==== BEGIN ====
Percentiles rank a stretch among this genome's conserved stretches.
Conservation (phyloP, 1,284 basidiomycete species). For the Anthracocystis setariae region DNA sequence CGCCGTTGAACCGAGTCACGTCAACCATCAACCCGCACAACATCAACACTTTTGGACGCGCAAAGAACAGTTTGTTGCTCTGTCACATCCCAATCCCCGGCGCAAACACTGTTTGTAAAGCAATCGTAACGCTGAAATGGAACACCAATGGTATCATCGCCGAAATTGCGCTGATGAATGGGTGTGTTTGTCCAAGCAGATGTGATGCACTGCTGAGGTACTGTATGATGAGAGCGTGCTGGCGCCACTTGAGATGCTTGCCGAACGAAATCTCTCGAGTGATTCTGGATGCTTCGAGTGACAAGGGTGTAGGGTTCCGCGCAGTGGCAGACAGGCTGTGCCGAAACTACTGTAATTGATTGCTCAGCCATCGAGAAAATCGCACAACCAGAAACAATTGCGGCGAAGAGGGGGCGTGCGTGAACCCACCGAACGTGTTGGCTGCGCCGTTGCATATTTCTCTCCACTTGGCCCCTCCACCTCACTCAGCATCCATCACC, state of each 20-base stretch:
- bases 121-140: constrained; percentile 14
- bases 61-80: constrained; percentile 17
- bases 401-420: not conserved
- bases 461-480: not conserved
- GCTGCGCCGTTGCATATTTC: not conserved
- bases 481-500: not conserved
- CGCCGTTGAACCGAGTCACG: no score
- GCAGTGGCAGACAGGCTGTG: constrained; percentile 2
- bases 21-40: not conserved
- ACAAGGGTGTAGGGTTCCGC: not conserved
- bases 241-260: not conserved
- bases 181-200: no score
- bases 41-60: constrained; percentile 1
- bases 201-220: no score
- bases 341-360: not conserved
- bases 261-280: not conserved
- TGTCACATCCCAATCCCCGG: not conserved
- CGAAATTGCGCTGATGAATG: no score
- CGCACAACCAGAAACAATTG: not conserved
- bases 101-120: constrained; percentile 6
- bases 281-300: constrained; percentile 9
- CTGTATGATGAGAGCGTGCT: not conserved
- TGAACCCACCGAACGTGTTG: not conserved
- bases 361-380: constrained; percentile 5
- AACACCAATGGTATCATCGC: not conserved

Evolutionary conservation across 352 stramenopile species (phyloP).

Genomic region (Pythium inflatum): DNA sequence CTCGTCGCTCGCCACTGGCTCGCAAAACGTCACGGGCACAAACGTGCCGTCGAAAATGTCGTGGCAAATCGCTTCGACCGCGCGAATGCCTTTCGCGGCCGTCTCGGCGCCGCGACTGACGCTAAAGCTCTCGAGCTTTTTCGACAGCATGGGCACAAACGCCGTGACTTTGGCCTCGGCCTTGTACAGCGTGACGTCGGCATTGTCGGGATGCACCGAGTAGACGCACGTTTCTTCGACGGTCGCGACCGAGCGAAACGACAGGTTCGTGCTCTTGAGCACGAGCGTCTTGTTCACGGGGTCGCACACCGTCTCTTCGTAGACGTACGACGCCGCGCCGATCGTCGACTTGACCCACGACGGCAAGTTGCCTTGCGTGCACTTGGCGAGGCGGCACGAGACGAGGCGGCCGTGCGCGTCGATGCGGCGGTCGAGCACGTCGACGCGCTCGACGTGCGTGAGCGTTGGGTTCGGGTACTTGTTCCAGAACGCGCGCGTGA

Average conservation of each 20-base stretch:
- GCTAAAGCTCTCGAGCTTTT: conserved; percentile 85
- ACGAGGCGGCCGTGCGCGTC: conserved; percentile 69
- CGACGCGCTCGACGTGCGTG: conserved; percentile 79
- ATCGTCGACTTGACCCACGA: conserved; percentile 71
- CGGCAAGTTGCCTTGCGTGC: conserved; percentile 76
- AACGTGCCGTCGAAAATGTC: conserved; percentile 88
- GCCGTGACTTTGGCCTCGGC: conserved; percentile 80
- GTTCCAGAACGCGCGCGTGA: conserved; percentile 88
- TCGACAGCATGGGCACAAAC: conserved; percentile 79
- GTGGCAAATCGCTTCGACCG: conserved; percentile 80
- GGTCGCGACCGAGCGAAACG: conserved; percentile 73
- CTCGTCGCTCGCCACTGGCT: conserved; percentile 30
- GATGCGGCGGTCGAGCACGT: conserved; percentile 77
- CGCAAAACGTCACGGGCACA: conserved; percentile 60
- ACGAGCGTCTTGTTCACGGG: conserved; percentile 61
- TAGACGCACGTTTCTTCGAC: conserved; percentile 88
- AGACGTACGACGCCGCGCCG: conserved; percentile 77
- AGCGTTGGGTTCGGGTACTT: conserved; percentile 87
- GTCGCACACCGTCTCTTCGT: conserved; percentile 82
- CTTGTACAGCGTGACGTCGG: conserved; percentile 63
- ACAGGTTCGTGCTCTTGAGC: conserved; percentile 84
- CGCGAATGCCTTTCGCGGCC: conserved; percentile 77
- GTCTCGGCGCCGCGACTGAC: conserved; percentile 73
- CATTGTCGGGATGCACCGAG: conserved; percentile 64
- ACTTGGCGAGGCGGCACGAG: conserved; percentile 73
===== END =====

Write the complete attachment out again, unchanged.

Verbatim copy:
Percentiles rank a stretch among this genome's conserved stretches.
Conservation (phyloP, 1,284 basidiomycete species). For the Anthracocystis setariae region DNA sequence CGCCGTTGAACCGAGTCACGTCAACCATCAACCCGCACAACATCAACACTTTTGGACGCGCAAAGAACAGTTTGTTGCTCTGTCACATCCCAATCCCCGGCGCAAACACTGTTTGTAAAGCAATCGTAACGCTGAAATGGAACACCAATGGTATCATCGCCGAAATTGCGCTGATGAATGGGTGTGTTTGTCCAAGCAGATGTGATGCACTGCTGAGGTACTGTATGATGAGAGCGTGCTGGCGCCACTTGAGATGCTTGCCGAACGAAATCTCTCGAGTGATTCTGGATGCTTCGAGTGACAAGGGTGTAGGGTTCCGCGCAGTGGCAGACAGGCTGTGCCGAAACTACTGTAATTGATTGCTCAGCCATCGAGAAAATCGCACAACCAGAAACAATTGCGGCGAAGAGGGGGCGTGCGTGAACCCACCGAACGTGTTGGCTGCGCCGTTGCATATTTCTCTCCACTTGGCCCCTCCACCTCACTCAGCATCCATCACC, state of each 20-base stretch:
- bases 121-140: constrained; percentile 14
- bases 61-80: constrained; percentile 17
- bases 401-420: not conserved
- bases 461-480: not conserved
- GCTGCGCCGTTGCATATTTC: not conserved
- bases 481-500: not conserved
- CGCCGTTGAACCGAGTCACG: no score
- GCAGTGGCAGACAGGCTGTG: constrained; percentile 2
- bases 21-40: not conserved
- ACAAGGGTGTAGGGTTCCGC: not conserved
- bases 241-260: not conserved
- bases 181-200: no score
- bases 41-60: constrained; percentile 1
- bases 201-220: no score
- bases 341-360: not conserved
- bases 261-280: not conserved
- TGTCACATCCCAATCCCCGG: not conserved
- CGAAATTGCGCTGATGAATG: no score
- CGCACAACCAGAAACAATTG: not conserved
- bases 101-120: constrained; percentile 6
- bases 281-300: constrained; percentile 9
- CTGTATGATGAGAGCGTGCT: not conserved
- TGAACCCACCGAACGTGTTG: not conserved
- bases 361-380: constrained; percentile 5
- AACACCAATGGTATCATCGC: not conserved

Evolutionary conservation across 352 stramenopile species (phyloP).

Genomic region (Pythium inflatum): DNA sequence CTCGTCGCTCGCCACTGGCTCGCAAAACGTCACGGGCACAAACGTGCCGTCGAAAATGTCGTGGCAAATCGCTTCGACCGCGCGAATGCCTTTCGCGGCCGTCTCGGCGCCGCGACTGACGCTAAAGCTCTCGAGCTTTTTCGACAGCATGGGCACAAACGCCGTGACTTTGGCCTCGGCCTTGTACAGCGTGACGTCGGCATTGTCGGGATGCACCGAGTAGACGCACGTTTCTTCGACGGTCGCGACCGAGCGAAACGACAGGTTCGTGCTCTTGAGCACGAGCGTCTTGTTCACGGGGTCGCACACCGTCTCTTCGTAGACGTACGACGCCGCGCCGATCGTCGACTTGACCCACGACGGCAAGTTGCCTTGCGTGCACTTGGCGAGGCGGCACGAGACGAGGCGGCCGTGCGCGTCGATGCGGCGGTCGAGCACGTCGACGCGCTCGACGTGCGTGAGCGTTGGGTTCGGGTACTTGTTCCAGAACGCGCGCGTGA

Average conservation of each 20-base stretch:
- GCTAAAGCTCTCGAGCTTTT: conserved; percentile 85
- ACGAGGCGGCCGTGCGCGTC: conserved; percentile 69
- CGACGCGCTCGACGTGCGTG: conserved; percentile 79
- ATCGTCGACTTGACCCACGA: conserved; percentile 71
- CGGCAAGTTGCCTTGCGTGC: conserved; percentile 76
- AACGTGCCGTCGAAAATGTC: conserved; percentile 88
- GCCGTGACTTTGGCCTCGGC: conserved; percentile 80
- GTTCCAGAACGCGCGCGTGA: conserved; percentile 88
- TCGACAGCATGGGCACAAAC: conserved; percentile 79
- GTGGCAAATCGCTTCGACCG: conserved; percentile 80
- GGTCGCGACCGAGCGAAACG: conserved; percentile 73
- CTCGTCGCTCGCCACTGGCT: conserved; percentile 30
- GATGCGGCGGTCGAGCACGT: conserved; percentile 77
- CGCAAAACGTCACGGGCACA: conserved; percentile 60
- ACGAGCGTCTTGTTCACGGG: conserved; percentile 61
- TAGACGCACGTTTCTTCGAC: conserved; percentile 88
- AGACGTACGACGCCGCGCCG: conserved; percentile 77
- AGCGTTGGGTTCGGGTACTT: conserved; percentile 87
- GTCGCACACCGTCTCTTCGT: conserved; percentile 82
- CTTGTACAGCGTGACGTCGG: conserved; percentile 63
- ACAGGTTCGTGCTCTTGAGC: conserved; percentile 84
- CGCGAATGCCTTTCGCGGCC: conserved; percentile 77
- GTCTCGGCGCCGCGACTGAC: conserved; percentile 73
- CATTGTCGGGATGCACCGAG: conserved; percentile 64
- ACTTGGCGAGGCGGCACGAG: conserved; percentile 73